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Statement from Adani Mining on carbon emissions

22 October 2020

Statement from Adani Mining on carbon emissions

This statement can be attributed to an Adani spokesperson: 

“We recognise that people have differing opinions on mining thermal coal and the Carmichael Project, however it is important that they have the facts. 

“As the world’s number one international solar company and India’s largest private electricity generator, the Adani Group has a unique view of the market and we see there will be a need for both coal and renewables in the energy mix to meet growing energy demand in Asia as people there emerge from poverty. 

“Mercom Capital Group, a clean energy communications and research firm, last month named Adani Green Energy Limited (AGEL) as the world’s largest solar power generation owner based on operational, under construction and awarded projects. 

“The climate challenge is one that we must all collectively address across the globe. 

“Every company, industry and individual has a responsibility to manage their carbon footprint and reduce it wherever possible in the interests of protecting the environment. 

“We have our own plans in place to manage carbon emissions efficiently onsite, from minimizing truck haulage routes, to using solar power at our camp site to power radio communications and dust and water sampling activities. 

“The process of mining 10 million tonnes of coal per annum at the Carmichael mine will produce 240,000 tonnes of carbon dioxide emissions. 

“Adani’s Carmichael mine is a much smaller mine than many others in Queensland and when the coal is used overseas the amount of carbon dioxide that will be produced will represent less than 0.04% of Australia’s emissions and less than 0.0006% of global emissions, which is not enough to have an impact on the Great Barrier Reef. 

“Over the past decade activists have unsuccessfully tried to use the Australian legal system to argue that Adani’s Carmichael mine should not be approved because of the emissions created when coal is used to generate electricity overseas and the impact that would have on the Great Barrier Reef. 

“The Carmichael Project is one of the most rigorously assessed projects in Australian history, as it was subject to eight years of comprehensive assessment, review and legal challenges. 

“The quality of coal from the Carmichael Mine is better than the coal it will replace in the market, meaning it will produce fewer emissions when burnt to produce electricity, which makes it suitable for the new 2 generation coal-fired power plants in India and Asia that are more energy efficient and produce fewer emissions.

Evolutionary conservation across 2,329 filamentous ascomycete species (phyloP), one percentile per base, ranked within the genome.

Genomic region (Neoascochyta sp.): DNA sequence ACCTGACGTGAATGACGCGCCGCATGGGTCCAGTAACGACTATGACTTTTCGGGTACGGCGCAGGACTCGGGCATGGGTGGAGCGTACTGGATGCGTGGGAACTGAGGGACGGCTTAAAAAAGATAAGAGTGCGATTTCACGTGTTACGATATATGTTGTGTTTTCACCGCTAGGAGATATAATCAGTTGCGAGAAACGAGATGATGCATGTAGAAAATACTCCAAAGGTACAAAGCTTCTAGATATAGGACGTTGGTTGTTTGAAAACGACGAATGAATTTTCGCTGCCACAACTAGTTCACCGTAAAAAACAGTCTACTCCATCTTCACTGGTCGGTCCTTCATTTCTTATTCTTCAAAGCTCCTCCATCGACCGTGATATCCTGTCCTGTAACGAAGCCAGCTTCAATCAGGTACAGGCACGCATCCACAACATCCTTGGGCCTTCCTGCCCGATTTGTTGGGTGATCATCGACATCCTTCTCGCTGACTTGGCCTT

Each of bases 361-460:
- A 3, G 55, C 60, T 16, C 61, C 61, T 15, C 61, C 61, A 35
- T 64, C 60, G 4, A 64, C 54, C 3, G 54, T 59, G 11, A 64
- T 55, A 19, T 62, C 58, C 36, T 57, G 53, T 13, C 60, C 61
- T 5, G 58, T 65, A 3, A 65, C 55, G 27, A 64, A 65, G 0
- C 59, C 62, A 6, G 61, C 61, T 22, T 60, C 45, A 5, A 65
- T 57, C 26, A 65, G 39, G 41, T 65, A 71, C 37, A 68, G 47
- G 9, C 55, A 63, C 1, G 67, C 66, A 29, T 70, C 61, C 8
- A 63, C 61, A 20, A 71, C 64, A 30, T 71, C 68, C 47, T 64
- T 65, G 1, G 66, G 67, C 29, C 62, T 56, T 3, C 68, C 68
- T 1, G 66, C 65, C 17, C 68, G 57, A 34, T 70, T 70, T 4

“What’s more is if Adani does not provide Queensland’s Carmichael coal to India, other countriescoal suppliers are ready to fill the gap with coal of a lesser quality in comparison to ours. 

“For example, coal could come from Indonesia where coal types have over 28% higher greenhouse gas emissions. 

“That means that denying other countries access to superior quality thermal coal like ours will not only disadvantage them environmentally, it will also mean that instead of jobs being created here in Queensland to mine our coal that those jobs will be exported to other countries at the expense of Queenslanders. 

“We already have more than 1,500 Queenslanders working on the Carmichael Project now. These jobs could not be more important at a time when people are struggling to get work as a result of the COVID-19 pandemic. 

“Deloitte’s Federal Budget Analysis Report for 2020-21* showed mining investment is on the increase, while most other industries are in recession. We are so proud to be a part of Queensland’s mining industry, supporting people and communities across Queensland at a time when it is needed most. 

“It is important to address the realities of climate change, and Adani is demonstrating on a daily basis that this can be done in a measured way that involves both renewables and high-quality thermal coal, while also improving the lives of people living in energy poverty, and ensuring our own nation’s economy does not collapse in the process.” 


Deloitte’s Federal Budget Analysis Report for 2020-21 - 


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On November 5th, Adani Mining officially changed it’s name to Bravus Mining and Resources. This media release was issued prior to this change.